Timberland Men's 6 Inch Boot Chocolate

August 20 [Mon], 2012, 12:17
In the last two decades it has been discovered by the layman a secret known only to the logging industry insiders--the possibility of buying timberland with little to no money down and own the property after removing a select amount of timber.Timberland Men's 6 Inch Boot Chocolate The process takes place day in and day out all across the Pacific Northwest where logging mills consume saw logs and make them into lumber, chipboards, plywood and paper. Consider for a moment how many logs are processed each day because of American demand for forestry products all over the country, the amount is staggering.

If you were an owner of this mill you would be faced with two primary issues: Find raw logs to cut up and buyers for the products you make. The second seems to take care it itself so the first is something always on the mill owners mind and then you show up with 40 acres of timberland needing the cash to buy the property. Will he lend you the money to buy it? You bet he will. The mill will send out their log buyer, count the trees and make you an offer of cash up front for a log delivery in the future. Oftentimes, the amount the log buyer will give to you can be more than you are paying for the property. You enter into an agreement to buy the property for cash. The Timber company will come to the closing with a check and in return will receive a timber deed. Within the Timber deed is the amount borrowed, the amounts the company will agree to pay for each specie of trees, and the time frame the amount is due back to the mill. The property and its timber is held as collateral and you go to work hiring a logger to get the logs to the mill. During the entire process no payments or interest are paid on the loan. Once the logs are to the mill and the loan is paid off solely from the logs delivered, you will be the proud owner of a logged parcel of forest land free and clear or close to it. The profits come when you sell the property to another for significantly more than you have in the venture. If you do it correctly, the land can be sold for roughly half of what you paid for it but a huge windfall for you.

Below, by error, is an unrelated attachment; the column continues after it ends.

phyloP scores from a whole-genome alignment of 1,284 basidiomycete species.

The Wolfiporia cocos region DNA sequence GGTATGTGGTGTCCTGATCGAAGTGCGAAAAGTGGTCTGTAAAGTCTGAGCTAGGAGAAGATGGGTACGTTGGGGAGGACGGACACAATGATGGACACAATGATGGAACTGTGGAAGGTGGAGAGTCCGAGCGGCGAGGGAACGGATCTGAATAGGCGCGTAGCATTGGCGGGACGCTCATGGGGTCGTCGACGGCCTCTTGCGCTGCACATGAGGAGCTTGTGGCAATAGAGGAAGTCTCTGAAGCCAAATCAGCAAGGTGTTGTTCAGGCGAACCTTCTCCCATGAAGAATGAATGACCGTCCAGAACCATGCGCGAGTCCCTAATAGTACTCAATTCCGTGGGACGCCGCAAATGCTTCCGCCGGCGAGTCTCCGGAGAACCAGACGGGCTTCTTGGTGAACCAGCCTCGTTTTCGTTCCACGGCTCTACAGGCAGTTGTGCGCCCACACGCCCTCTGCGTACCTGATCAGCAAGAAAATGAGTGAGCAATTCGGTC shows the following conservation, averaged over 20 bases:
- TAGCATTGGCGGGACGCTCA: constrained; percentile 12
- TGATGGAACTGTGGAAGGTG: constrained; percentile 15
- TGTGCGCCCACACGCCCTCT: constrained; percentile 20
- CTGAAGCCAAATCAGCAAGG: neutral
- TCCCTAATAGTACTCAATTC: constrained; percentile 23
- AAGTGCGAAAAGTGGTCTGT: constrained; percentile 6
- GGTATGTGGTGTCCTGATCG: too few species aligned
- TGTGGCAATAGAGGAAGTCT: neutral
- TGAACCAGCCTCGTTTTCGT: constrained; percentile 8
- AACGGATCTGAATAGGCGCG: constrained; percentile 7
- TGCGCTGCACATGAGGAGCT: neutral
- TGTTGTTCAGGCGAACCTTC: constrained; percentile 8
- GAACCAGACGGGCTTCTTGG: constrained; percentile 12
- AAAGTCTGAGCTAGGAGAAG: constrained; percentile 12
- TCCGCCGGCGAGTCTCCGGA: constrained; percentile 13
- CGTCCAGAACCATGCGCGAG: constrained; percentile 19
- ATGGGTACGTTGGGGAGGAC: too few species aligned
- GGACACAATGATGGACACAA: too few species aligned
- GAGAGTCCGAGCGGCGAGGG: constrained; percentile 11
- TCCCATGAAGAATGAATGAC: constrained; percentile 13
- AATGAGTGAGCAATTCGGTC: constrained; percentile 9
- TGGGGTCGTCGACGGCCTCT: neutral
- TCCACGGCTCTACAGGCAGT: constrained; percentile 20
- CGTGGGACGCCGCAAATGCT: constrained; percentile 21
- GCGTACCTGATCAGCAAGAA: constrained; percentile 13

About here the inquiring mind says if this is such a great idea why isn't everyone doing it? Truth is only handful of the uncut parcels remain, however timber grows in some regions very quickly and with land values soaring over the last 8 years many of the timber operators have moved on to greener pastures and few are interested and ready to jump back into the deal with both feet. Today opportunities are beginning to present themselves because these timbered parcels are owned by out-of-towners who might need the cash and are prepared to get out with whatever they can get.

You can start by obtaining owners rolls from the local title companies and the accompanying maps. Look for properties that are north or east facing staying away from creeks and rivers. Difficult to get to parcels may require helicopter logging and that can get expensive. Learn a thing or two about topography maps because they are handy in determining contours, access, orientation and property boundaries. Mail off a few letters to these owners indicating your interest in buying a forest recreation parcel, then sit back and wait for the phone to ring--it will, just not always from an owner who has big fat pumpkin Ponderosa pine and Doug Fir trees. The motherlode species are Sugarpine and Port orford cedar, and redwood.

Real estate agents in the areas where trees grow are not your friend so don't talk to them they can alert the competition of your interest in the area. Prior to ever telling a timber company of a location of a parcel you better had gotten it tied up into a formal purchase agreement. These timber buyers know every parcel, every owners name and virtually everything about most private parcels of land in the areas where the buy timber, it's their business to know. The upside is that if you strike a deal with a timber company they might turn you on to a deal because they've tried and the owner has told them to buzz off because they don't want to see their land blitz by a timber company. But you they might sell to. For timber stands to be healthy they must be thinned, so go do some thinning the trees do grow back. If you need more direction contact a lumber mill, ask for the log buyer and have that person take you through the process, they do it all the time.

Douglas Ferguson has been a successful land broker for over 17 years in California and Idaho and at present is a Designated Broker with Ferguson,Timberland Men's 6 Inch Boot in Wheat Beal & Associates in Middleton, Idaho. Mr. Ferguson is an Accredited Land Consultant and a Certified Land Consultant.
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